It’s a concern that researchers like Kashani share. The implants he’s studying are the result of a decade of lab work at public research institutions and private companies in southern California. And he fears that in that decade, stem cell treatments have been tarnished by the doctors that rushed ahead to turn a quick profit. “It makes it more difficult when you lose a lot of public trust, frankly,” says Kashani. “At the end of the day you can’t develop these therapies without patient involvement.” A bonafide stem cell cure for macular degeneration is going to take more than a little perspective. It’s going to take patience, too.

Stem Cell Hopes

  • Stem cells have the potential to treat a wide range of diseases, but therapies administered by stem cell clinics across the US are not FDA-approved.
  • Such experimental regenerative medicines got a big boost from the 21st Century Cures Act.
  • And the results can be truly astonishing: In one case, scientists used genetically corrected stem cells to grow a new skin for a boy with a rare genetic disorder.

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Tesla Long-Lost Drawings Reveal Genius Map For Multiplication

Some important documents have been uncovered by Abe Zucca, an artist from Arizona. The documents uncovered include an original Nikola Tesla map to multiplication which is said to contain answers to questions mathematicians have been trying to solve for years. Among the documents, there are also drawings of handheld technological devices and manuscripts detailing free-energy systems.

Map To Multiplication Discovered

Joey Grether, a high school teacher, examined the documents and said of the Map of Multiplication, that it, “offers a comprehensive visual understanding of how all numbers are self-organized into 12 positions of compostability.” He continued to say, “This breakthrough is phenomenal. If we could get students all over the globe to use this technique, to play with it, and help figure out how to use it, we could overcome our cultural aversion to Mathematics. Instead of memorizing the multiplication table, we could learn the positions of numbers and have a better understanding of how they work.”

All numbers work together based on a pattern of twelve numbers also known as 12x or multiples of twelve. There are twelve months in the year, twelve hours on the clock (and twenty-four in a day) and twelve inches in a foot. Twelve is thought to be the most highly recognised composite system with all it’s multiples being divisible by 2, 3, 4 and 6. With a chance of four in twelve numbers being prime, this is another key reason for twelve being an important number.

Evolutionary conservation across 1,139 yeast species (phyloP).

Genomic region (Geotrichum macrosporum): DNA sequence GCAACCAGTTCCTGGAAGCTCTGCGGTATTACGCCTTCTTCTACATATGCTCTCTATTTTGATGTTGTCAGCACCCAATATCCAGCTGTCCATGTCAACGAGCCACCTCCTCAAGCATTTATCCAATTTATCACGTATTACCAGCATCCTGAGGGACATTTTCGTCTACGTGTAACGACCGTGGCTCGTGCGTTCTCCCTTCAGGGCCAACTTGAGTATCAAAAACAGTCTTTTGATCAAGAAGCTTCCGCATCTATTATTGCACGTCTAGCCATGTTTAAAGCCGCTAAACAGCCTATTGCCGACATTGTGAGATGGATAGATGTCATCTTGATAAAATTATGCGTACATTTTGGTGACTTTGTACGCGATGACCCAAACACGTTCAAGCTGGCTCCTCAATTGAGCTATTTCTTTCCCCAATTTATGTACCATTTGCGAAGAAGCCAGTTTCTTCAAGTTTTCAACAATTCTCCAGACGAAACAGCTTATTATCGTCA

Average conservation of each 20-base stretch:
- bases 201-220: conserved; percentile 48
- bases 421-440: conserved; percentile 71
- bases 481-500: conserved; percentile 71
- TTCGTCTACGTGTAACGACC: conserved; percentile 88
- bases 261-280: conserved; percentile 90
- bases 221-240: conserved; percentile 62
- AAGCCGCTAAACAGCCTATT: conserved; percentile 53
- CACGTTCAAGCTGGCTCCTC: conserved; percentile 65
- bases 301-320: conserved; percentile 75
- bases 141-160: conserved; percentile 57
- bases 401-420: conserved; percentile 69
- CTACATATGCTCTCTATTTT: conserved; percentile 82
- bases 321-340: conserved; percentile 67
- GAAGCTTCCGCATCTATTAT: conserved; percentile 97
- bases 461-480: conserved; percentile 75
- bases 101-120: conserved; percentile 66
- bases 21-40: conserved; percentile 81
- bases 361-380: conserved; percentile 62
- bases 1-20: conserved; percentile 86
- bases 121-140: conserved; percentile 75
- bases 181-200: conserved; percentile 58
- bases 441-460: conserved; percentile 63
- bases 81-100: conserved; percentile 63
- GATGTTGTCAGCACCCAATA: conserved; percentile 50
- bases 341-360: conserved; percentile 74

Numbers, according to this diagram, organise themselves into the pattern of 3, 6, 9 and 12 repeating the sequence, and a quote by Tesla which said, “If you only knew the magnificence of the 3, 6 and 9, then you would have the key to the universe, “suggests that this is vital to solving many of the problems mathematicians have long been trying to uncover.

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Musk Admits Automation At Tesla Factory Was a Bad Idea

Elon Musk is under a lot of pressure right now – Model 3 production over at the Tesla factory isn’t exactly going according to plan. First, Q1 numbers looked grim: less than 10,000 Model 3s rolled off the assembly line — a far shot from his promise of producing 5,000 Model 3s a week. And then there’s the other distraction: Tesla’s big fight with the feds over releasing data it has on a fatal Model X crash back in March.

Elon has a lot of damage control ahead of him, and of course, a growing number of impatient customers and investors.

So where’s the fire, Elon? Is Tesla’s Gigafactory not up to the task? In a head-turning interview with CBS Good Morning, he claimed: it’s the dang robots.

Tesla has increasingly relied on streamlining its assembly process, and has ended up with one of the most robotics-reliant car production lines in the world. As more robots rolled out on to the factory floor, fewer humans were involved — and they’re hurting, spurned on by Musk’s ambitious goals.